I spoke to a friend today who is heavily invested in her passion project. She becomes so engrossed in her work that she deprives herself of sleep. After hearing this bit of news from her, I decided to dig out this post from before as a reminder of the importance of adequate sleep. Read on to see how important it is.
How important is sleep? Beyond feeling rested and getting rid of dark circles under the eyes, sleep has a very important role in our lives and without it our health suffers.
Why do we need sleep?
While we sleep, our cells are being repaired. We tend to think that sleep is downtime for our body when, in fact, we are quite active during sleep. While there is still a lot of mystery around the sleep process, a lot of information is known about its importance.
During sleep, our bodies process and store information from the day before and solidify memories. As we go through life, we are bombarded by a lot of information and it’s during sleep that we are able to organize and commit much of it to long-term memory.
We require long periods of sleep to rebuild, repair and restore muscle and other tissue and to synthesize hormones. Because young children learn so much during their earliest years, like language and other life skills needed to survive, it is likely that they require the most sleep.
According to the National Sleep Foundation, the guidelines for adequate sleep by age group are as follows:
infants (4-11 months) 12-15 hours
school age children (6-13 years) 9-11 hours
teenagers (14-17 years) 8-10 hours
young adults and adults (18-64 years) 7-9 hours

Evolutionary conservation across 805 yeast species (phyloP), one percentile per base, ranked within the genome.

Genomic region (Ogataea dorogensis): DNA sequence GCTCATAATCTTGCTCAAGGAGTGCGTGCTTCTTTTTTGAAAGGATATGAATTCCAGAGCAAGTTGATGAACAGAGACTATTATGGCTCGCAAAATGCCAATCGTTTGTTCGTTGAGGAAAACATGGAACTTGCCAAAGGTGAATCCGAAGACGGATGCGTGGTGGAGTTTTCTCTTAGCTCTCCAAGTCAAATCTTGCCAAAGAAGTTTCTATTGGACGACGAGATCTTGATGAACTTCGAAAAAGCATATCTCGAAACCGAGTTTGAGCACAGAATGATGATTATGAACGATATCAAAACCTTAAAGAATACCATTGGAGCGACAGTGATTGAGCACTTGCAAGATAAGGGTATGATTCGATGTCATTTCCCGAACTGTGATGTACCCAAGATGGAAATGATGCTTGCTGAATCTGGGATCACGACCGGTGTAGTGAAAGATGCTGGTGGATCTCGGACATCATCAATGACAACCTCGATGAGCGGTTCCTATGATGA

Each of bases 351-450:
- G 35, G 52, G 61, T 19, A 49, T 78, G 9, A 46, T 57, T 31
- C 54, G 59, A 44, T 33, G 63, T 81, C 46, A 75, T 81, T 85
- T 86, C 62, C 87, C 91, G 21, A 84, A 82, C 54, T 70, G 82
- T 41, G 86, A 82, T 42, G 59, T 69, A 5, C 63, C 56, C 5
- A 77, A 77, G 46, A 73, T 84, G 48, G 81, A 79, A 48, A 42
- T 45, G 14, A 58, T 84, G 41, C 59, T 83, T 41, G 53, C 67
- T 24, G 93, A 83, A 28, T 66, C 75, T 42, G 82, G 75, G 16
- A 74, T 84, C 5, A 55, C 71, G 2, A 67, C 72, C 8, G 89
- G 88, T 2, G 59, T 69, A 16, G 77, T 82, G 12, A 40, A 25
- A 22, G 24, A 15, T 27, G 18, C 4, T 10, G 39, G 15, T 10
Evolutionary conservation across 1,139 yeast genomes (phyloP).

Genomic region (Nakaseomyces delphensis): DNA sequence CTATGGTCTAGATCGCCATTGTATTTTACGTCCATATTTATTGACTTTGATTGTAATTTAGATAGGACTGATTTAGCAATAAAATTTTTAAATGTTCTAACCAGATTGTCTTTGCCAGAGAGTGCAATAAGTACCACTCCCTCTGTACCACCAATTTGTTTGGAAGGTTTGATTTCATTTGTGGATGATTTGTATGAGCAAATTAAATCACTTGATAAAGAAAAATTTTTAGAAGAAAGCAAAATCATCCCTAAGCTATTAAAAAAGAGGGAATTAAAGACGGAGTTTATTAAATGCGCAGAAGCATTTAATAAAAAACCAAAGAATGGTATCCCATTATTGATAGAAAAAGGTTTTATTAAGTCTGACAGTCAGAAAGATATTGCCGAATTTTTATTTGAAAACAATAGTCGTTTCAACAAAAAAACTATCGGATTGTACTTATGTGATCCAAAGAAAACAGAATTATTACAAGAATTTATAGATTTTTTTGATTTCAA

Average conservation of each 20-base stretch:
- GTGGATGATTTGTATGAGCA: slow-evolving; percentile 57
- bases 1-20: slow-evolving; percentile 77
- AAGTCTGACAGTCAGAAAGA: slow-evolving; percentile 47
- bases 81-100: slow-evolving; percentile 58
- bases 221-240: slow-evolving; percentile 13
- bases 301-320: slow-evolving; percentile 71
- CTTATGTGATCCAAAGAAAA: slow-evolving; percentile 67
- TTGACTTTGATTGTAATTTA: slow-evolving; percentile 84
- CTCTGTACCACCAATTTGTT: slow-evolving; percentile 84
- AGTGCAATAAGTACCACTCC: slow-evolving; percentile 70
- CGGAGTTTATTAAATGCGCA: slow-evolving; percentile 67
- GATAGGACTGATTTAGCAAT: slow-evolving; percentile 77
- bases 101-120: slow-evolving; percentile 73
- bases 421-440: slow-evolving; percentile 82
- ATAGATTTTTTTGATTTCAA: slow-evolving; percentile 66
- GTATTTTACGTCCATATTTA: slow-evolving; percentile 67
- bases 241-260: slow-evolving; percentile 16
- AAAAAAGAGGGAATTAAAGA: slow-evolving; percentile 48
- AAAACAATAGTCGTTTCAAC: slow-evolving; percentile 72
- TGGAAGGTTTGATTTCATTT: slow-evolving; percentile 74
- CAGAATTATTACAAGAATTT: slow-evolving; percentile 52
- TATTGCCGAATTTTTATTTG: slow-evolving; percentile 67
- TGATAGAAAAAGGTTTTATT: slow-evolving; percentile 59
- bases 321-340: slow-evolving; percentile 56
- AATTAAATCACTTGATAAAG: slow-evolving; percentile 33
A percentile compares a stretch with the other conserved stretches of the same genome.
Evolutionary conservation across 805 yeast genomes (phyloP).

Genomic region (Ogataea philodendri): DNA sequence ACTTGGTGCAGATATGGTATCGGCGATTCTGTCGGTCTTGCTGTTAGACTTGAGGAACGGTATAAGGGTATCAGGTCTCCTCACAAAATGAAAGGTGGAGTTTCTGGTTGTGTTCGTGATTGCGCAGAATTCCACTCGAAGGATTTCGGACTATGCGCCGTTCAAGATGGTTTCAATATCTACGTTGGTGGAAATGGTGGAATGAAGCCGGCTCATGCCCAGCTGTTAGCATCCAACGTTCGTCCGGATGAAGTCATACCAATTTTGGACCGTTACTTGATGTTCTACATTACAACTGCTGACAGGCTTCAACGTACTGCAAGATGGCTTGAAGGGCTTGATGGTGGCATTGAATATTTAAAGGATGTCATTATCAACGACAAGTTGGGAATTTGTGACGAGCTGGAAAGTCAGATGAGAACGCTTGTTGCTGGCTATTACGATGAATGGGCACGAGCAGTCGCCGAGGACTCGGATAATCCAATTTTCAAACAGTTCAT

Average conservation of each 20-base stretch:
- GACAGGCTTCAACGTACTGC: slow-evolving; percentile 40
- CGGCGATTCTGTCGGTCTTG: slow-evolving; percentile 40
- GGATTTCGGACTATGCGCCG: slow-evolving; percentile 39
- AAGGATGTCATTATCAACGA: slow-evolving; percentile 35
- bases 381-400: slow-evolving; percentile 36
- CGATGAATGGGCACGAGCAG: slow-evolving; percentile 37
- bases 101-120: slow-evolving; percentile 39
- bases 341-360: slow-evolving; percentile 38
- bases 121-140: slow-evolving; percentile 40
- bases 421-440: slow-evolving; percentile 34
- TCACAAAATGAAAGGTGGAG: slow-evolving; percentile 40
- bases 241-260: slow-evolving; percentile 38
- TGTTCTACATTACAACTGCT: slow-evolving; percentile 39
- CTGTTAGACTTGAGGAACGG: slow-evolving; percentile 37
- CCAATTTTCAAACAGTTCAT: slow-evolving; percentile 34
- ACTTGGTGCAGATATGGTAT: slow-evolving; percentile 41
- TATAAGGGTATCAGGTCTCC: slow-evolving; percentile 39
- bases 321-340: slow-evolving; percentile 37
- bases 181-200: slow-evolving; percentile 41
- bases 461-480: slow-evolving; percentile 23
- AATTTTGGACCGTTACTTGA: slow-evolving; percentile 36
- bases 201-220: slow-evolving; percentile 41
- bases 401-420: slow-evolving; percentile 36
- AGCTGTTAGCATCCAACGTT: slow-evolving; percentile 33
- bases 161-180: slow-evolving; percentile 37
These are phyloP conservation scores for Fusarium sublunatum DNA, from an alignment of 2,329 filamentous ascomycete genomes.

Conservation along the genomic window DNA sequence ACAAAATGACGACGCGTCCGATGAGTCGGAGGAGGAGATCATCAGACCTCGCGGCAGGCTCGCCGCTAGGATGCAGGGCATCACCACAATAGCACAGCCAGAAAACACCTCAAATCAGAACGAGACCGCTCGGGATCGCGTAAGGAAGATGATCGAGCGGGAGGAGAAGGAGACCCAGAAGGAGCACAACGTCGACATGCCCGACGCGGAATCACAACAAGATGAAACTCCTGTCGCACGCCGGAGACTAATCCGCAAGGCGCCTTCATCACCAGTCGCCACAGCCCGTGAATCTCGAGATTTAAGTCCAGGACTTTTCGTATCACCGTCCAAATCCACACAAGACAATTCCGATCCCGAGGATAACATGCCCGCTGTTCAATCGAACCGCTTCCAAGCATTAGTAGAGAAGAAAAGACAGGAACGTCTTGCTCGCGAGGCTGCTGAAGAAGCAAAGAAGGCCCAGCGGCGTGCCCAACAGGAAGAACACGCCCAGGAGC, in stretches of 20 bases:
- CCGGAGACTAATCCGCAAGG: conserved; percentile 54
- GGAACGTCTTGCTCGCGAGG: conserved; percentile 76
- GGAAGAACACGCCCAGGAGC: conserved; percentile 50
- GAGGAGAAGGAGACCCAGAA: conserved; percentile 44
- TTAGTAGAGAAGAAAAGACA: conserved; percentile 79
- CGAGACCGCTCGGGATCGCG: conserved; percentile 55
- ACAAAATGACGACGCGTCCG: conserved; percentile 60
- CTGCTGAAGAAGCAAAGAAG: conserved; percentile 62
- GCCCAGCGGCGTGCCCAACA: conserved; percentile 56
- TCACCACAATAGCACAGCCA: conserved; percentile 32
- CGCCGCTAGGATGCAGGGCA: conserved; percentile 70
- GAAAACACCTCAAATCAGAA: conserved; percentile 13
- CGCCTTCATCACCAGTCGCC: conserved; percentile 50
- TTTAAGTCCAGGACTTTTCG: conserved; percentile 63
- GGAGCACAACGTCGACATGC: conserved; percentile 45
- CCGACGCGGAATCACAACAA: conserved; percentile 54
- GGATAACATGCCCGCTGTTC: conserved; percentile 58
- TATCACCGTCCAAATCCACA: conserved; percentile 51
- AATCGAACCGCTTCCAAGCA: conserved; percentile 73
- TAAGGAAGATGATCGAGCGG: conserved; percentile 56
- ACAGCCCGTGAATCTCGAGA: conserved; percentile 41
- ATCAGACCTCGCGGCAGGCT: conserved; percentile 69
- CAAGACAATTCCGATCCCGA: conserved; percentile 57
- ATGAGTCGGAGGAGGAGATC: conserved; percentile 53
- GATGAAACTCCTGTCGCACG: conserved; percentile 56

older adults (65+ years) 7-8 hours
What happens if we don’t get enough sleep?
Sleep deprivation has many detrimental effects on your health and well-being. Although it is a good idea to try to make up for lost sleep, you cannot accumulate a large sleep deficit and then make up for it by sleeping many hours afterward.
Sleep deprivation can make one accident-prone and clumsy. Drowsy driving is as bad as driving while intoxicated. Many fatal accidents occur when the driver has fallen asleep at the wheel.
There are many health issues that are made worse by a lack of sleep. High blood pressure has been linked to a lack of adequate, deep, restorative sleep.
When you are overtired, you are more likely to overeat and to succumb to cravings. This is due, in part, to the fact that your hunger hormones, leptin and ghrelin are not working properly. When you are overtired, your ghrelin levels could be high causing you to feel hungry while your leptin levels are low, causing you to not feel satisfied or full after eating. Additionally, your metabolism is negatively impacted by a lack of sleep and could contribute to the development or the exacerbation of diabetes.
Teen-agers who consistently lack sleep perform poorly in school. It’s been shown that teens who can start school later in the day than the typical high school day starts, perform better in testing. This is possibly because their circadian rhythms are such that they are not ready to sleep early enough at night to get adequate sleep before they have to get up for school that starts very early in the morning. Some schools have implemented an early morning nap opportunity for high-schoolers and have found that this helps in school performance.
Lack of sleep has also been associated with mood disorders and depression and other mental health issues. People who don’t get enough sleep may have trouble regulating their emotions. One way prisoners of war are broken by their captors is by being deprived of sleep as a means of torture. Extreme sleep deprivation causes mental and physical harm that will ultimately lead to death.
The best habit you can develop for yourself to ensure healthy sleep habits is to consistently go to bed and get up at the same time each day after sufficient sleep. This is how you are able to keep your circadian rhythm in synch and you can be sure you are well rested to face your life.
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